With the popularity of crop steering, which manages plant growth by adjusting environmental factors and/or irrigation to encourage a crop's desired outcome, we thought we would examine the intended growth stages; vegetative and generative. Changing environmental conditions and irrigation allow growers to influence growth toward the desired growth stage. Let's examine the differences and the right time to direct growth towards a particular stage of the cannabis plant life cycle.
What Is The Vegetative Growth Stage?
Plants that flower go through different phases in their life cycle. The period of growth between germination and flowering is known as the vegetative phase of plant development. During the vegetative phase, plants are at the height of the photosynthesis process and accumulating resources needed for flowering and reproduction. Plants gather light and convert it into the foliage. During this vegetative stage, plants need for nitrogen is at its highest.
The vegetative stage can last for four to eight weeks depending on the strain, and sometimes even longer. You can tell when the vegetative stage ends when plants begin to bud, whether they have reached their full-grown size or because conditions have changed, triggering a change in how the plant focuses its energy.
Think of the vegetative growth stage as the foundation for the plant. The growth of shoots, stems, and leaves is needed to allow the plant to establish itself and create enough leaf area to carry out sufficient photosynthesis for flowering. It's also important for the plant to become strong enough to support the flowering weight, which is why this stage can not be rushed.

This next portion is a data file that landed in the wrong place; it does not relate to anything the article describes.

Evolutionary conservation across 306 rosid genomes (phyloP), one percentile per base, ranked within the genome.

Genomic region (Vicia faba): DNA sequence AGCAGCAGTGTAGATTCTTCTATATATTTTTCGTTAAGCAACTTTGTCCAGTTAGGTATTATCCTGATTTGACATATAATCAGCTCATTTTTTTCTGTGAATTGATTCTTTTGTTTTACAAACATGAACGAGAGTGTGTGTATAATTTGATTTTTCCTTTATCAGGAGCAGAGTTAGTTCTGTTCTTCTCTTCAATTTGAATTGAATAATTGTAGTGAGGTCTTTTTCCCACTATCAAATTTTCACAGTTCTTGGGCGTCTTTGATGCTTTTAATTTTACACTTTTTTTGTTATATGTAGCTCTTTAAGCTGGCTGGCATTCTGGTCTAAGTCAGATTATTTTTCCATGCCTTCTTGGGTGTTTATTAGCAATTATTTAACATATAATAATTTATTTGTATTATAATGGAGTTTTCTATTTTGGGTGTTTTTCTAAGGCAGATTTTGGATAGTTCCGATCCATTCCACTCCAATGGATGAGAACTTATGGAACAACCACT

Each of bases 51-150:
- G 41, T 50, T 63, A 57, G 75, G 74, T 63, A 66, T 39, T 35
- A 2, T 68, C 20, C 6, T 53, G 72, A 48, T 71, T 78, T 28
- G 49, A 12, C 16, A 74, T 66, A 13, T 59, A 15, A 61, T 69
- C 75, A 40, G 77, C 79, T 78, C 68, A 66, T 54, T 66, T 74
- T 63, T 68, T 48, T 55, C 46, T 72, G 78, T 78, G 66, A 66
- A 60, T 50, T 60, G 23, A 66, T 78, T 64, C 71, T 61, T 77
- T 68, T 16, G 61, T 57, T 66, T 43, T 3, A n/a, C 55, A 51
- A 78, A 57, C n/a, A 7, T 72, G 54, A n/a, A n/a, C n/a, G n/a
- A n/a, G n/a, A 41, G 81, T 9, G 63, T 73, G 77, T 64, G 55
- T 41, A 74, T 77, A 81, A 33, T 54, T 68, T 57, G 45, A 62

What Is The Generative Growth Stage?
When the plant has established itself, it begins the generative stage (also known as the flowering stage), and it begins to flower and bud. The plant's energy is directed toward reproduction. If a plant is overly generative, it may stop growing new leaves at the top, consequently slowing photosynthesis and new bud growth, moving it back into the vegetative growth stage.
Balancing the two stages is vital for healthy plants with a good yield of quality buds. We want the cannabis plant to stay clearly vegetative in its early stages and then generative in later stages. We do not want the plant to change the growth direction too soon or reverse from a generative to a vegetative state.
With the multiple growing strategies out there like crop steering, you can direct plant growth to fit your desired outcome. Understanding how these strategies affect commercial cultivation yields allows farmers to make informed decisions. Do your research; there's a lot of contradictory information out there. Above all else, test any new method on a small group of plants before rolling it out to your entire grow operation.